Review: Rex Orange County at Forest Hills Stadium

The English singer/songwriter brings his "Who Cares?" tour to Queens.

By: May. 15, 2022

Review: Rex Orange County at Forest Hills Stadium I've been a huuuge fan of Rex Orange County ever since I discovered the music video to his breezy gem of a song "Loving is Easy" on YouTube in 2017. I then found his debut album Apricot Princess, which became my favorite album of the year. Rex's blend of hip-hop, jazz, chamber pop, and soul brings to mind everyone from Burt Bacharach to Stevie Wonder to Elton John to Brian Wilson to Frank Ocean to The Format, and I could go on and on. The fact that beneath these carefree, incredibly palatable tracks lies a deep thinking, soul-searching individual is just the cherry--er, apricot?--on top.

Rex Orange County's Saturday evening show at Forest Hills Stadium was the perfect kick-off to what will be, for me, a summer of concerts. The day, which had been a wet one, decided to hold off any rain for almost the entirety of Rex's set, and I remembered why FHS is perhaps my favorite venue in NYC. It's a clean, roomy, well-organized outdoor space that includes food vendors, craft beer and wine, and several merch stands. It's always a pleasure seeing a show here, and I already have plans to go back for more within the next few months. (Stay tuned for my thoughts on Phoebe Bridgers, Fleet Foxes, and Death Cab for Cutie.)

Rex opens the show with the brief "Making Time," from his new album Who Cares?, and then launches into "Amazing," a song which includes an intro so beautiful and string-saturated that it almost brings a choke to my throat. These lyrics provide a crash course in ROC subject matter: "Search the definition of shame/I'm sure you'll see my face/Who's gonna save me now?/I hope it's you my babe." Rex is a soul searcher to an almost obsessive degree, and throughout his writing, he continuously loops back to the hope of a savior, usually in the form of a romantic partner who will finally understand him.

This concept is expanded upon in the following number "Keep It Up," which opens with the admission that "Every time I open my mouth/I have regrets in my mind every time/And no one seems to figure me out." After this comes "One in a Million," and then one of my favorites, "Television/So Far So Good," from Apricot Princess. This song is a musically multitiered three-act play, and one which would not be out of place in a Rex Orange County pop opera, much like Rufus Wainwright's "14th Street" or even Queen's "Bohemian Rhapsody."

At this point in the show it has been firmly established that this audience will be loudly singing along to every word of every song, and when the opening lines of "10/10" are heard, the singalong vibes double both in volume and enthusiasm. This is another favorite of mine, with memorable, quotable lyrics such as "Give myself a little credit/Since I dealt with all the pain/Yeah, I turned superhero/I'm comin' in Bruce Wayne," which are shouted back to Rex at ear-splitting levels by every high school girl behind me.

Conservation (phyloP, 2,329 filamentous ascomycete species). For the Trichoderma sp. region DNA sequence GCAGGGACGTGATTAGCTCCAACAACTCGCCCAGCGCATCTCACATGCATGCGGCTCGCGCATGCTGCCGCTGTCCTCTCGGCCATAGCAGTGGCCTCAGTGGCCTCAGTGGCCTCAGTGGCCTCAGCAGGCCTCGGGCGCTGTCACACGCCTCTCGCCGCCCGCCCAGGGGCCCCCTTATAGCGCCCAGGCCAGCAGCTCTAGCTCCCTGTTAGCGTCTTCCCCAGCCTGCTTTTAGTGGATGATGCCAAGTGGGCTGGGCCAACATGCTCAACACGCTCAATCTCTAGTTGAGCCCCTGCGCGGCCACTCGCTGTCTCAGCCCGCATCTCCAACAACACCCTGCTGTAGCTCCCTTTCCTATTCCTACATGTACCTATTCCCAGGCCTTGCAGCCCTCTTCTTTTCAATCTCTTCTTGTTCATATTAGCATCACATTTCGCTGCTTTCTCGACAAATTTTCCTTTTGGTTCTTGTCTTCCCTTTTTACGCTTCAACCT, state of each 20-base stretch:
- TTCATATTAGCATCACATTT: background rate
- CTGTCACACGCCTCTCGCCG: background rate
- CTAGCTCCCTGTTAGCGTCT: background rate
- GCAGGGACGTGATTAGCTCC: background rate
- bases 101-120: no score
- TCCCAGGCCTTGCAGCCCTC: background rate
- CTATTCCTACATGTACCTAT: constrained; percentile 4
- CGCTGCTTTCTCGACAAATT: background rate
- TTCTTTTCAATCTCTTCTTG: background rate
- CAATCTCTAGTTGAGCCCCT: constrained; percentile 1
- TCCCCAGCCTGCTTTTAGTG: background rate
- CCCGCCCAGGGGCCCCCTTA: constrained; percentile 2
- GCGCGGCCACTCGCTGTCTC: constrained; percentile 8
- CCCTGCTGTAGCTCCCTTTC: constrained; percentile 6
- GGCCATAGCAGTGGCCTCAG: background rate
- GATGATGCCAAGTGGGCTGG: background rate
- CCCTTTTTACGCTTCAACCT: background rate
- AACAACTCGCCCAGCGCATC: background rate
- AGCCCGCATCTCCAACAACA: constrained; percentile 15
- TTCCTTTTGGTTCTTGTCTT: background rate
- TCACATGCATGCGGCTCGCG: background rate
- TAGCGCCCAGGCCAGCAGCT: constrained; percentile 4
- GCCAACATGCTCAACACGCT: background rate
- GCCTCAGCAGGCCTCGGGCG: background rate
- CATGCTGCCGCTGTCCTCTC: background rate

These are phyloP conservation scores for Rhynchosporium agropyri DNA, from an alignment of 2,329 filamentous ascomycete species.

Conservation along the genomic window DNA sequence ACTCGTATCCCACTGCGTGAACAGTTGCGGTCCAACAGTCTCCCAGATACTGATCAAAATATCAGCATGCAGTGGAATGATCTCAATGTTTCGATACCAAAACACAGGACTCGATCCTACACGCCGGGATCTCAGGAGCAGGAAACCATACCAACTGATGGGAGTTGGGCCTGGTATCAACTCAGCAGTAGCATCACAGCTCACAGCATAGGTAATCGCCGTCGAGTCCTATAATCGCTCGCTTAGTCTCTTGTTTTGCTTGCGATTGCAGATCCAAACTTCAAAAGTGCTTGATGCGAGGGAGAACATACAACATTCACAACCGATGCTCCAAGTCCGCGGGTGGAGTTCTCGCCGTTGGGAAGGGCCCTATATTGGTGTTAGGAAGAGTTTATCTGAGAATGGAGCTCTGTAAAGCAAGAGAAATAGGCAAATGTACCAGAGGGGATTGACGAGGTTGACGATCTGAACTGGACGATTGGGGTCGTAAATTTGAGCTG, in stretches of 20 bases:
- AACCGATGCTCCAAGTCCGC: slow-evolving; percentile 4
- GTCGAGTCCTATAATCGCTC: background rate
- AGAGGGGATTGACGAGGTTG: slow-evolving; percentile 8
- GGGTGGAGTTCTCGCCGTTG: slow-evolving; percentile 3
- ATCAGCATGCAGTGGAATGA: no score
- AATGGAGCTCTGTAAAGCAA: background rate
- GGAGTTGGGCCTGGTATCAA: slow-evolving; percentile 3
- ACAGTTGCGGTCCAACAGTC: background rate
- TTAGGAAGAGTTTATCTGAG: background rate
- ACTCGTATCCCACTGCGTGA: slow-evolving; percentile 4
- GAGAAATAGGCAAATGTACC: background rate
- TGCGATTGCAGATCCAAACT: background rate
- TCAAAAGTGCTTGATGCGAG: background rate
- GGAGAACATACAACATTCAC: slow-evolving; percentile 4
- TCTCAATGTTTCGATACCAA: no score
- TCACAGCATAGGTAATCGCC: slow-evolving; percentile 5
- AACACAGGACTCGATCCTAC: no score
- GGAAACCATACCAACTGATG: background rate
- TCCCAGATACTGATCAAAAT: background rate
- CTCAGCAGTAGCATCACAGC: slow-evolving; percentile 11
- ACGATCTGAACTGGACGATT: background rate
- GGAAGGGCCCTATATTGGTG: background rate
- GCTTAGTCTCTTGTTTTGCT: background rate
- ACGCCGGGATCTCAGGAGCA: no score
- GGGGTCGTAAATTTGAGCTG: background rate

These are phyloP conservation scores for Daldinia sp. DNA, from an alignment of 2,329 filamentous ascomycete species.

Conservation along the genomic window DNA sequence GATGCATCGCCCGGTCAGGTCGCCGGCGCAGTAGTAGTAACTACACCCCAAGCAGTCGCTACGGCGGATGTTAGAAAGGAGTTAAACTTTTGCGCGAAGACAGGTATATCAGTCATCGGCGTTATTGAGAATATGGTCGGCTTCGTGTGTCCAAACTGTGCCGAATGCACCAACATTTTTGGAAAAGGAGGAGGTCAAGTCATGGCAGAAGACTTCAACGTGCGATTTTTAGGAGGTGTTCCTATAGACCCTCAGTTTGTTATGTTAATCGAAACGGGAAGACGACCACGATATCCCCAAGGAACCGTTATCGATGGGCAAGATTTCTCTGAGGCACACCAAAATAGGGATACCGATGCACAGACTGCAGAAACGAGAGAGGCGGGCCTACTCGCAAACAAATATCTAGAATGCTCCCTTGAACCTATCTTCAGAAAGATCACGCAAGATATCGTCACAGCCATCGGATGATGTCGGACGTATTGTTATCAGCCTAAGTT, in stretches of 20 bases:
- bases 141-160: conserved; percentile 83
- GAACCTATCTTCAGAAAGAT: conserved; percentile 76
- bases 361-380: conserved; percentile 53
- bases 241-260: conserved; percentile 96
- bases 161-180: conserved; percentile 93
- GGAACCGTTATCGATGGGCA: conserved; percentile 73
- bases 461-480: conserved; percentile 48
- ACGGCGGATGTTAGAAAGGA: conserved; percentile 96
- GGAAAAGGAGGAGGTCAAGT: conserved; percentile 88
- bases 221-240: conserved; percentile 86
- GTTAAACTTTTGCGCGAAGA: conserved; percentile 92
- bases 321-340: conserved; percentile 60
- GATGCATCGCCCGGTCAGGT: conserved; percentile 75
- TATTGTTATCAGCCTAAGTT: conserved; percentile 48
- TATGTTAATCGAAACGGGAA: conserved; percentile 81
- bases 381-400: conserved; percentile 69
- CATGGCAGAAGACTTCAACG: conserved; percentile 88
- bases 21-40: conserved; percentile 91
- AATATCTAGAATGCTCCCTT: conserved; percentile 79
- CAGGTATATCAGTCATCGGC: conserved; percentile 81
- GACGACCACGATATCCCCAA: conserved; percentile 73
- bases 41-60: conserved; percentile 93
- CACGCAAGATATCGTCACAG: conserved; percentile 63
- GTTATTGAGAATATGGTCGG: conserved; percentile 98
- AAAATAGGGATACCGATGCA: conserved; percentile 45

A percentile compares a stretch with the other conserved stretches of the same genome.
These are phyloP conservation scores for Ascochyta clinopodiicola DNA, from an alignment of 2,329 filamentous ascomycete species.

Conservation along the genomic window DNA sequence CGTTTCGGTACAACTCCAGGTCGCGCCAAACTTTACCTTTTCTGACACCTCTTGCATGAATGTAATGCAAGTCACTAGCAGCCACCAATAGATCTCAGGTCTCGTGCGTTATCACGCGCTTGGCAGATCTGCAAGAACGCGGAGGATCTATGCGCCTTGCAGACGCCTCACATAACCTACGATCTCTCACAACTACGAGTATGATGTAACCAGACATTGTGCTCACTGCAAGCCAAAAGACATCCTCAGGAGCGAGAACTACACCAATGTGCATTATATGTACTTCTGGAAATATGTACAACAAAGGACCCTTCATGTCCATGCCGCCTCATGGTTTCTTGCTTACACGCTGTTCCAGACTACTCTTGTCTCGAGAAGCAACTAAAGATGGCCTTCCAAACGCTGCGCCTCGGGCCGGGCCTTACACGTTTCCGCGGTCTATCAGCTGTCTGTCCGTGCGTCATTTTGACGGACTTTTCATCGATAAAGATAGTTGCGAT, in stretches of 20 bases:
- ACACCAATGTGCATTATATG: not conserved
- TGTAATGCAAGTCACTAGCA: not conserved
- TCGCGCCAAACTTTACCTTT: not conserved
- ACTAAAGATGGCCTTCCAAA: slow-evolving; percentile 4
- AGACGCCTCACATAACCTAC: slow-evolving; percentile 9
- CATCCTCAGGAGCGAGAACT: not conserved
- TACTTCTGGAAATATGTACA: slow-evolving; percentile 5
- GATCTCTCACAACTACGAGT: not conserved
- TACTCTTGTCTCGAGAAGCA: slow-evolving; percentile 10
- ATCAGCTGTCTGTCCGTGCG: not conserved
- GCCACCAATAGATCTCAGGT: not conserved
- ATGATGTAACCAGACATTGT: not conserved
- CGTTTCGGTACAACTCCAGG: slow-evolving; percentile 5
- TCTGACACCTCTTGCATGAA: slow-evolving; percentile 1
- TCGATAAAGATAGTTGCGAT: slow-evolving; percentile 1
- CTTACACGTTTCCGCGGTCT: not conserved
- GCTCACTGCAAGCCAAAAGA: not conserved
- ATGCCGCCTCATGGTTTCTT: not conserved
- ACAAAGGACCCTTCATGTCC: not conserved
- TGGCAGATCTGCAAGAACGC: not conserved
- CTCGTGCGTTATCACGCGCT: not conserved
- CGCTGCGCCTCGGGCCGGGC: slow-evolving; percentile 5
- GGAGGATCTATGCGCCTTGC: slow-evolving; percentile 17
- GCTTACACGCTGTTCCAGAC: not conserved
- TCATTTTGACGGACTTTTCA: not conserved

The group effort continues with "7AM," during which Rex holds the mic to the crowd and implores us to "sing this s." And we do--or they do, as I'm not yet too familiar with this track from Who Cares? Also from this album is the next number, "The Shade," after which Rex sits alone onstage behind his keyboard and plays a pleasant cover of Minnie Ripperton's "Lovin' You," a song which, my friend and I both admit, we know from Vegas Vacation.

The next three are ballads from Apricot Princess: "4 Seasons," "Untitled," and "Happiness," followed by "Always" from 2019's Pony. Then comes the lone offering from debut album Bcos U Will Never B Free, "Corduroy Dreams," a song whose lyric "See I'm a f-ing basket case" I mishear as "See I'm a f-ing masochist," and which I think even Rex would agree could also apply.

Next up are two more from Who Cares?: "Open a Window," a funky, Bacharachian bop that features Tyler, The Creator on the album recording, and "If You Want It."

At this point in the show, Rex starts to ask the audience to up the energy before he begins a number, which seems like a fool's errand as every person is literally screaming themselves hoarse. But the entire crowd tries their hardest, and when, after "Never Enough," he makes this request again, the girls behind me give themselves irreparable vocal damage in their effort to appease him. "Sunflower" comes next, and when he asks for increased audience energy for a FOURTH TIME, my friend turns to me and says, "Everyone knows all the words, what more does he want?" Rex is definitely being unreasonable, as he has every member of this crowd in the palm of his hand, and the pleas for more energy start to get tiresome and, as a result, actually lower the enthusiasm of the audience.

Hit singles "Best Friend" and "Loving is Easy" follow, the latter of which (as I mentioned earlier) was my Rex OC gateway song. It's just a masterpiece. Go listen to it.

Album title track "Who Cares" is the final number, and at this point my friend and I make our way to the doors to avoid the post-encore Rexodus. As we walk across the food court turf and leave the venue, however, the sounds of "Pluto Projector" can be heard throughout the foggy night. This is a lush, cinematic, flawless piece of songwriting, with lyrics that couldn't be more fitting for the end of a lovely show: "I feel at home when I'm around you/And I'll gladly say again/I hope the encore lasts forever/Now there's time for use to spend."

Now it's time for us all to go home, turn on the humidifiers, and put ourselves on vocal rest.

Daniel Nolen is a writer, designer, and performer in New York City. He is the co-host of the BroadwayWorld podcast Broken Records, as well as the weekly live show Cast Offs, every Monday at 8pm at Alan Cumming's Club Cumming.

Photo by Alexandra Waespi


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